KARNES CITY – Judge Daisy Villanueva walks into the local lockup, ready for an inmate’s court appearance.
"To the jail, to the annex, to go give reports, there are inquests we have to go do. We also have bench trials. We also have jury trials,” said Villanueva.
Call it a laundry-list - a to-do list. Call it a typical day for a Karnes County justice of the peace.
It’s not just her shoes she puts the miles on. Villanueva and her three counterparts log hundreds of miles along Karnes County roads and byways. That’s where Eagle Ford Shale traffic has picked up - and where traffic deaths and late night DWIs have picked up, too.
“When we leave at 5 o’clock the day is not done for us. We may get called out in the middle of the night to go and do an inquest, to do a blood warrant on a DWI,” said Villanueva.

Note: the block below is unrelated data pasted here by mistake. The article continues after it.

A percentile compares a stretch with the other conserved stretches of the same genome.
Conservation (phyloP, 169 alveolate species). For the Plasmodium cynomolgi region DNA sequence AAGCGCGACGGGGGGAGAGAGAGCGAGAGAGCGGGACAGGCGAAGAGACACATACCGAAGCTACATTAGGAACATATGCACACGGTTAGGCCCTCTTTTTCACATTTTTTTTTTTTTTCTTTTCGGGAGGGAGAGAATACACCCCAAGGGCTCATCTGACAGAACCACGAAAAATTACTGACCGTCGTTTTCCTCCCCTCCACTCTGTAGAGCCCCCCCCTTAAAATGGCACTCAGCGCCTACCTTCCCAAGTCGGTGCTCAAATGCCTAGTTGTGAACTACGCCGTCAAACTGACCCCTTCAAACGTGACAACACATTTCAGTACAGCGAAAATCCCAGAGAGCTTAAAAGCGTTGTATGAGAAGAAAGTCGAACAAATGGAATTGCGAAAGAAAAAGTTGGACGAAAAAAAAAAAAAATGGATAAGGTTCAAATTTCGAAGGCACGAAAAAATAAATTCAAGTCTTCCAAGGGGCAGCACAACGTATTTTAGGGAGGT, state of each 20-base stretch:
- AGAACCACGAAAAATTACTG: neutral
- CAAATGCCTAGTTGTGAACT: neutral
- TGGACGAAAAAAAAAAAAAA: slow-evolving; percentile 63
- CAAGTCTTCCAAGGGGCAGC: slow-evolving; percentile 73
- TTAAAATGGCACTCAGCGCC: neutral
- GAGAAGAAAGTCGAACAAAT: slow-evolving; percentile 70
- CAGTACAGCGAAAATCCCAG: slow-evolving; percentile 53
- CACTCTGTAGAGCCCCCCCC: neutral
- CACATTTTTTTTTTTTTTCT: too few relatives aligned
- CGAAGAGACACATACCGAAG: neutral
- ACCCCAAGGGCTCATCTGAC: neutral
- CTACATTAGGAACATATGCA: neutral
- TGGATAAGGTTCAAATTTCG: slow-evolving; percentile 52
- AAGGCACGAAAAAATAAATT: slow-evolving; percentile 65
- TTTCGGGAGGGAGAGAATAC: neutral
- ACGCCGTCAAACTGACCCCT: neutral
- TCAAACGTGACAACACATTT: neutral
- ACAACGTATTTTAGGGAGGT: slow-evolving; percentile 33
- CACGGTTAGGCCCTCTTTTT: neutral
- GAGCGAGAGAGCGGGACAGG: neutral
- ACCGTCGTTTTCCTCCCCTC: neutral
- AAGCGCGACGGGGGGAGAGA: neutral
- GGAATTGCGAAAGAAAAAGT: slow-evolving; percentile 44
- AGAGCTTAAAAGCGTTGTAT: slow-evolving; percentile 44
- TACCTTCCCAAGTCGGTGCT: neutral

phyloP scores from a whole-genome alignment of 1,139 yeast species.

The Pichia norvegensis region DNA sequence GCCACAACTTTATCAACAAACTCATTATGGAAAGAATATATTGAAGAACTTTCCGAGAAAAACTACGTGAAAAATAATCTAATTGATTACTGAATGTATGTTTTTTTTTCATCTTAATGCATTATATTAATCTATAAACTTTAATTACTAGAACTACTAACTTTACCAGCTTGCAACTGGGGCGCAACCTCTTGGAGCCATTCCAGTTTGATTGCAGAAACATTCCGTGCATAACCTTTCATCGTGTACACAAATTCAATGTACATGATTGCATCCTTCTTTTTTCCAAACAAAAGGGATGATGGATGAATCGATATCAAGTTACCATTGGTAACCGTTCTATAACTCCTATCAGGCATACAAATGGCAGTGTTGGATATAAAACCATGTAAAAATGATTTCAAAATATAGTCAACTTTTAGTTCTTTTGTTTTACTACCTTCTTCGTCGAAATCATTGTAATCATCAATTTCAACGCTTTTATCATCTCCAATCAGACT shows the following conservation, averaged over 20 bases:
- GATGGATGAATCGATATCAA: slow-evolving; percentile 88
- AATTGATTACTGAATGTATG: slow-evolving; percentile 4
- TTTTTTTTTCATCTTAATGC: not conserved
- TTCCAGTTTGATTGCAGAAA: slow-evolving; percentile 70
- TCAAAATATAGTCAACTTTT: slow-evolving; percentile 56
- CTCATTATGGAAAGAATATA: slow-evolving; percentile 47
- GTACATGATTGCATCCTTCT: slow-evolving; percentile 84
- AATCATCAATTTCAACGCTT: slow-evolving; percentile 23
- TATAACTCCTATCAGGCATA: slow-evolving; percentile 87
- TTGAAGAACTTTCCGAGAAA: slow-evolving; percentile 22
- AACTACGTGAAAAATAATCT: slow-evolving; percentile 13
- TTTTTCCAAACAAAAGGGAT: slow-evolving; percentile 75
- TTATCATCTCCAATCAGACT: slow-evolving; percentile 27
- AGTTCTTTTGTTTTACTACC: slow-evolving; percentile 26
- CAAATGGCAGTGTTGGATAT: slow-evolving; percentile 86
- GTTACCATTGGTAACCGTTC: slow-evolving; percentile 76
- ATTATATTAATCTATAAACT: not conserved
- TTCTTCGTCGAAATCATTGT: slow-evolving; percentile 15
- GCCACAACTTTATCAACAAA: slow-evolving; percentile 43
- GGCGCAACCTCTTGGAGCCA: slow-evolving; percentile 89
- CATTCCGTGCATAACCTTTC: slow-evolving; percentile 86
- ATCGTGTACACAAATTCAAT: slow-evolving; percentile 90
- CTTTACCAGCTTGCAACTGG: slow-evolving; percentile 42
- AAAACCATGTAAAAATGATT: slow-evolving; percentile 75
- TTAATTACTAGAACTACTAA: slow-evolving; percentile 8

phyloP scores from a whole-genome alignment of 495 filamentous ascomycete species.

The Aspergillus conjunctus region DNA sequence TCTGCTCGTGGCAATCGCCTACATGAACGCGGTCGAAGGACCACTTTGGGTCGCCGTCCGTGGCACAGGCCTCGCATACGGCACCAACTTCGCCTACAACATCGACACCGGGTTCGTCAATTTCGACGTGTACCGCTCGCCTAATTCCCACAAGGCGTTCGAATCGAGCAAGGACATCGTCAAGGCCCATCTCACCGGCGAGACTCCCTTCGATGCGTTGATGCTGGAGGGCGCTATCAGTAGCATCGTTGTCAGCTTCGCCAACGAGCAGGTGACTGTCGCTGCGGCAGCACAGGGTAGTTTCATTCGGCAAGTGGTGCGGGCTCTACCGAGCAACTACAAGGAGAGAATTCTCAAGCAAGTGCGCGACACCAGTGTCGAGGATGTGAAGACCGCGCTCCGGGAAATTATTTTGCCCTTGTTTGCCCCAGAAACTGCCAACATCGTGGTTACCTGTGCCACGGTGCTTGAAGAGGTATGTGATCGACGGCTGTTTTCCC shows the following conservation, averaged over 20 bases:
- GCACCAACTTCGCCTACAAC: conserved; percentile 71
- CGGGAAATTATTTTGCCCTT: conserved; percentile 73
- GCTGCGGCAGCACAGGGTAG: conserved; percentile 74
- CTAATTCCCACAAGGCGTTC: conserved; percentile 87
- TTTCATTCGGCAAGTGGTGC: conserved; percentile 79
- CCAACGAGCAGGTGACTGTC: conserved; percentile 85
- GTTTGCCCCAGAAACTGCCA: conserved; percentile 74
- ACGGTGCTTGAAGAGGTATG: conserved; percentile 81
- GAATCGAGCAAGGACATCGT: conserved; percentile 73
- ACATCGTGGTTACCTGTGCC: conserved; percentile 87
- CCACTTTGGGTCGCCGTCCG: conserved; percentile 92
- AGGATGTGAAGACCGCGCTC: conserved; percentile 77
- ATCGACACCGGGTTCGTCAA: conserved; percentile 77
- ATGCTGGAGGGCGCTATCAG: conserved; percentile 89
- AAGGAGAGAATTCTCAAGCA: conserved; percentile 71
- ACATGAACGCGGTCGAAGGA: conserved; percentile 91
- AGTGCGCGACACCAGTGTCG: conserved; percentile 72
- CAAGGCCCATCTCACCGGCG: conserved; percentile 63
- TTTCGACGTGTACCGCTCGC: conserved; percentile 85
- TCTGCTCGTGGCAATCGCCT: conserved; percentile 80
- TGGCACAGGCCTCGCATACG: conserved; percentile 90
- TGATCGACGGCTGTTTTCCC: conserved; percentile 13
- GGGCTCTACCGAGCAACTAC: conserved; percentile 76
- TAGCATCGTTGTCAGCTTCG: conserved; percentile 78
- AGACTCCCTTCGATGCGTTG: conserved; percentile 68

When they’re not acting like medical examiners, the JPs are shuffling papers, brought on by the increase in population. In fact, Villanueva says the Karnes County JPs have seen their caseloads increase nearly 300 percent.
“I’m having to help my clerk so that we don’t stay so far behind,” she added.
Villanueva has been presiding nearly 14 years. And it isn’t the $27,000 yearly salary that keeps her on the bench.
She says it’s a love for the people - and it keeps her busy.